Note: this is the 2018 version of this assignment.

In this assignment you will implement recurrent networks, and apply them to image captioning on Microsoft COCO. You will also explore methods for visualizing the features of a pretrained model on ImageNet, and also this model to implement Style Transfer. Finally, you will train a Generative Adversarial Network to generate images that look like a training dataset!

The goals of this assignment are as follows:

  • Understand the architecture of recurrent neural networks (RNNs) and how they operate on sequences by sharing weights over time
  • Understand and implement both Vanilla RNNs and Long-Short Term Memory (LSTM) networks.
  • Understand how to combine convolutional neural nets and recurrent nets to implement an image captioning system
  • Explore various applications of image gradients, including saliency maps, fooling images, class visualizations.
  • Understand and implement techniques for image style transfer.
  • Understand how to train and implement a Generative Adversarial Network (GAN) to produce images that resemble samples from a dataset.


Get the code as a zip file here.

Update (5/11/18, 6:05 a.m.): The assignment zip file has been updated to include the proper and files.

You can follow the setup instructions here.

If you haven’t already, you’ll need to install either TensorFlow 1.7 (installation instructions here) or PyTorch 0.4 (instructions here) depending on which notebooks you decide to complete.

Download data:

Once you have the starter code, you will need to download the COCO captioning data, pretrained SqueezeNet model (TensorFlow-only), and a few ImageNet validation images. Run the following from the assignment3 directory:

cd cs231n/datasets

Start IPython:

After you have downloaded the data, you should start the IPython notebook server from the assignment3 directory, with the jupyter notebook command. (See the Google Cloud Tutorial for any additional steps you may need to do for setting this up, if you are working remotely)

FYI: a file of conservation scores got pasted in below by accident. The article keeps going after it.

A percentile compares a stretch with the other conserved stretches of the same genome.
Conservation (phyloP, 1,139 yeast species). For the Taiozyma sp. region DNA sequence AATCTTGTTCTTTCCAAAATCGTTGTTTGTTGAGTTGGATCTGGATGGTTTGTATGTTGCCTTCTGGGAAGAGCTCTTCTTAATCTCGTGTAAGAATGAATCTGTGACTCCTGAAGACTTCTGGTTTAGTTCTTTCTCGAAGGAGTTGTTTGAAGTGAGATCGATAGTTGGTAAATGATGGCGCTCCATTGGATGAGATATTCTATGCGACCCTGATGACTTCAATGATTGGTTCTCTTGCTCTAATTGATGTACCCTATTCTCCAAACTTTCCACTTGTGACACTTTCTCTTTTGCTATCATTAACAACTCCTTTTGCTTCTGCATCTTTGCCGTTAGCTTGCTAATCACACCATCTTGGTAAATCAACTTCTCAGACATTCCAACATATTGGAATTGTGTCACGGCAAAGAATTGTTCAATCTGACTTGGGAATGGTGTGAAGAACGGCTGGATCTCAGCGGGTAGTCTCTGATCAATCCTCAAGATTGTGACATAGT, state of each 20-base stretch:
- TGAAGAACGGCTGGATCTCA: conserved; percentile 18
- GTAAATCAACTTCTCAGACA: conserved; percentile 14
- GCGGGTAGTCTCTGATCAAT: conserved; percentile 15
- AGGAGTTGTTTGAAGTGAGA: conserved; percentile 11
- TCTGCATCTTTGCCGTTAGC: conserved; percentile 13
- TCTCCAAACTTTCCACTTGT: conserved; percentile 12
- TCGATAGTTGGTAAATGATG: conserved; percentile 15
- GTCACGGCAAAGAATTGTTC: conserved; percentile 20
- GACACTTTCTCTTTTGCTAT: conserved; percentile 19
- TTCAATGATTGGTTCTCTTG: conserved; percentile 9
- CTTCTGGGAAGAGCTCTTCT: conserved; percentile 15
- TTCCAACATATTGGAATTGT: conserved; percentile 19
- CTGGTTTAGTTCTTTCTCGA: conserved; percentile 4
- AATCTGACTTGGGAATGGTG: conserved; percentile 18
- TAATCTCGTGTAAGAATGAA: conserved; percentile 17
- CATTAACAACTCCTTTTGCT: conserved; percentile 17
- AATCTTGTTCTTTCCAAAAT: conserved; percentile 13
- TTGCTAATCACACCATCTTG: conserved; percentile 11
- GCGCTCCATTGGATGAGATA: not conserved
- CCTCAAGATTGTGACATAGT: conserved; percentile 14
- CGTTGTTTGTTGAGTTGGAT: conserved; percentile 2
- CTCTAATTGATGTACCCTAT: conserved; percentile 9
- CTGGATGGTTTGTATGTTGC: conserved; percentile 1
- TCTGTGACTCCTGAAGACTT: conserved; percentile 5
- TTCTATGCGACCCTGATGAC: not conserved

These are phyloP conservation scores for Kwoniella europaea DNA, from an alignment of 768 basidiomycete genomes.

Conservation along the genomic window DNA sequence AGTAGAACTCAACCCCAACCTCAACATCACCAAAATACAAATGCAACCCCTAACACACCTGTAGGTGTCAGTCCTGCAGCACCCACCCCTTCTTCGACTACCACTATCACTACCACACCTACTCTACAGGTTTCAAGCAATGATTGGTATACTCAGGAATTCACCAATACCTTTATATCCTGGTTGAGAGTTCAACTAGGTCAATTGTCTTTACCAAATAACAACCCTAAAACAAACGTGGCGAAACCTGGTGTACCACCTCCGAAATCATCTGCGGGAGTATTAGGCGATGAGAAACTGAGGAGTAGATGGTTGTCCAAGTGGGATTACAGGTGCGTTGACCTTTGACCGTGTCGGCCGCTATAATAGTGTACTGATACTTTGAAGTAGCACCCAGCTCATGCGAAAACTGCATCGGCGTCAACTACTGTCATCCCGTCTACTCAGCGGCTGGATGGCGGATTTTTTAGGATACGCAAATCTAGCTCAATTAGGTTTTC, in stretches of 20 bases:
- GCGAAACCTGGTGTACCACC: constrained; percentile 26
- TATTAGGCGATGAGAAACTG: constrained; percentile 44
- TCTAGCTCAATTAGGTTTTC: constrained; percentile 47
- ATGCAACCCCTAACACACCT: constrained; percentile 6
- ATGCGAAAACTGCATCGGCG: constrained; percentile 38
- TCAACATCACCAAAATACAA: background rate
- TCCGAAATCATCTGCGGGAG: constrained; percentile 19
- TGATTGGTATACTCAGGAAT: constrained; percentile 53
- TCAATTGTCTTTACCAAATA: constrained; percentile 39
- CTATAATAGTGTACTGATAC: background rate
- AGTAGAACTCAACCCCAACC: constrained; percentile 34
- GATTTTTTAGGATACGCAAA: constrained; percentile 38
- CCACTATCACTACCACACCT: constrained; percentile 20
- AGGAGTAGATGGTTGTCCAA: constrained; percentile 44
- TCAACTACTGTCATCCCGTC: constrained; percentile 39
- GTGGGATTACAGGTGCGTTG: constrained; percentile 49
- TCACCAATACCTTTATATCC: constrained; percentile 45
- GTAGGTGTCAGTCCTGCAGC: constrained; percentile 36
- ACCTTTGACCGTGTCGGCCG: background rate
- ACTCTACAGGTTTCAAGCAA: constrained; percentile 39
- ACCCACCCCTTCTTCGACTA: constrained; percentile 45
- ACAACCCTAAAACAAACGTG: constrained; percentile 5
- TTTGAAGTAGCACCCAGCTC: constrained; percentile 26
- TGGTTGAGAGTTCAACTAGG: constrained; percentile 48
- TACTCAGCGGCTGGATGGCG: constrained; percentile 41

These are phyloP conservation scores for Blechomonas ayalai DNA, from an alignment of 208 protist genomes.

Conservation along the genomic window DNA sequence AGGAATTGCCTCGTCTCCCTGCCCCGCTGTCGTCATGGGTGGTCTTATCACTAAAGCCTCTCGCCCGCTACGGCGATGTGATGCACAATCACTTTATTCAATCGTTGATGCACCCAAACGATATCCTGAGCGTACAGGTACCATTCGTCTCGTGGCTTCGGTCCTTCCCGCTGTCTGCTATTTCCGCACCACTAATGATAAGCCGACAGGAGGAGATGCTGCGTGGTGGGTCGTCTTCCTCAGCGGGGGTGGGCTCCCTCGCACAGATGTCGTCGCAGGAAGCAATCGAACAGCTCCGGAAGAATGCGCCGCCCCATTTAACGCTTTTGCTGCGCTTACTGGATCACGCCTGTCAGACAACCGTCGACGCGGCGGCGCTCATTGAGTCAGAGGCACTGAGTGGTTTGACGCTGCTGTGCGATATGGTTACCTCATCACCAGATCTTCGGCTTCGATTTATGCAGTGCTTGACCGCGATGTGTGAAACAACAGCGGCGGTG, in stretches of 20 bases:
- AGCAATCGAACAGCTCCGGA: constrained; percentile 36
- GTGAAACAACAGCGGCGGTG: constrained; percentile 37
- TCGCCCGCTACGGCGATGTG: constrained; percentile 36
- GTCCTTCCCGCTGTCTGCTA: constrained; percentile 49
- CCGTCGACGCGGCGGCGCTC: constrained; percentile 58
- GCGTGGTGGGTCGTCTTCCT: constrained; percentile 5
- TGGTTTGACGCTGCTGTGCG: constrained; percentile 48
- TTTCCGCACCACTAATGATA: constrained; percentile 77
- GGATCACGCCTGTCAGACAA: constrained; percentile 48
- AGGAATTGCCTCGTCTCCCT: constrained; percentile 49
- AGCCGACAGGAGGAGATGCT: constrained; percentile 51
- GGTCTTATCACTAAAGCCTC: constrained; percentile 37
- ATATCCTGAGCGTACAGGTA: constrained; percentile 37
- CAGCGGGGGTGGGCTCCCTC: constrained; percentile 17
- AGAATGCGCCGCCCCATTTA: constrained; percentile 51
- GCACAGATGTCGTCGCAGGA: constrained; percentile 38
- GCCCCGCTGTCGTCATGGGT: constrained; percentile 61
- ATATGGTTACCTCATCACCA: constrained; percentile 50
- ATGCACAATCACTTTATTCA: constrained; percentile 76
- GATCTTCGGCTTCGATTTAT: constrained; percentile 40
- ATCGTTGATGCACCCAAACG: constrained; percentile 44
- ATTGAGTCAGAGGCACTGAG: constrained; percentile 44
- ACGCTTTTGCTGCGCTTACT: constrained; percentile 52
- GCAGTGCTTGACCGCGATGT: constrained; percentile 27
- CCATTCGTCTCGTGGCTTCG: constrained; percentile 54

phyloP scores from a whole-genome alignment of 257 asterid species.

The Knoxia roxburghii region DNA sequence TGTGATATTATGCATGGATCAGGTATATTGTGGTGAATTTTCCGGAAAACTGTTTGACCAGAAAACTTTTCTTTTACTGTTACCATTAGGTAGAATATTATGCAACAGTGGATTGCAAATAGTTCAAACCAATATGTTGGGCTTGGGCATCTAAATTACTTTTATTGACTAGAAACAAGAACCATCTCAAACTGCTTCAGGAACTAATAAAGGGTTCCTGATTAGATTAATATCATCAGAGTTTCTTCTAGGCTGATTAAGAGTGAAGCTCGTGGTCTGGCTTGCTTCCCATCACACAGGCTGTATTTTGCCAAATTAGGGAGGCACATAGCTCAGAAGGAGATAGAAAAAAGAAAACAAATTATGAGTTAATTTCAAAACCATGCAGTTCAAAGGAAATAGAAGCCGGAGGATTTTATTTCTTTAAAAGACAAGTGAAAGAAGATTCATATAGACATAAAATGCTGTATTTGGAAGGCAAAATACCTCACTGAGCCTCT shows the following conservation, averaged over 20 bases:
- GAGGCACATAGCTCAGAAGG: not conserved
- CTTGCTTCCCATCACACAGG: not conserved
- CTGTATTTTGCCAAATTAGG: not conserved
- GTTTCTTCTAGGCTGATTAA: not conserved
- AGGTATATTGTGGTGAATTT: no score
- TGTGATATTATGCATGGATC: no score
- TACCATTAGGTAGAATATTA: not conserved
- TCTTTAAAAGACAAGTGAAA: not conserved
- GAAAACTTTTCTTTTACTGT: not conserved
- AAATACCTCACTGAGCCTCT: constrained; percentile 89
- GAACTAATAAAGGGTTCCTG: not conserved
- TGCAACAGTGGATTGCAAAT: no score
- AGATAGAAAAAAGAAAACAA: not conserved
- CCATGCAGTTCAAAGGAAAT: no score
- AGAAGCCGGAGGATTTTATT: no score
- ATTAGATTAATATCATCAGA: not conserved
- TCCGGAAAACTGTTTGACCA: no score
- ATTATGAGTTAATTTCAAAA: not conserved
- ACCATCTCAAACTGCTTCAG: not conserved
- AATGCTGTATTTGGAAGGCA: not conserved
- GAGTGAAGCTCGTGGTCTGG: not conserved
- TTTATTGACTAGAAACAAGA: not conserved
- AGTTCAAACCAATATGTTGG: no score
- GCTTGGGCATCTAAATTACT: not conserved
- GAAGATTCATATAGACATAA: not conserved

If you are unfamiliar with IPython, you can also refer to our IPython tutorial.

Some Notes

NOTE 1: This year, the assignment3 code has been tested to be compatible with python version 3.6 (it may work with other versions of 3.x, but we won’t be officially supporting them). You will need to make sure that during your virtual environment setup that the correct version of python is used. You can confirm your python version by (1) activating your virtualenv and (2) running which python.

NOTE 2: If you are working in a virtual environment on OSX, you may potentially encounter errors with matplotlib due to the issues described here. In our testing, it seems that this issue is no longer present with the most recent version of matplotlib, but if you do end up running into this issue you may have to use the script from the assignment3 directory (instead of jupyter notebook above) to launch your IPython notebook server. Note that you may have to modify some variables within the script to match your version of python/installation directory. The script assumes that your virtual environment is named .env.

You can do Questions 3, 4, and 5 in TensorFlow or PyTorch. There are two versions of each of these notebooks, one for TensorFlow and one for PyTorch. No extra credit will be awarded if you do a question in both TensorFlow and PyTorch.

Q1: Image Captioning with Vanilla RNNs (25 points)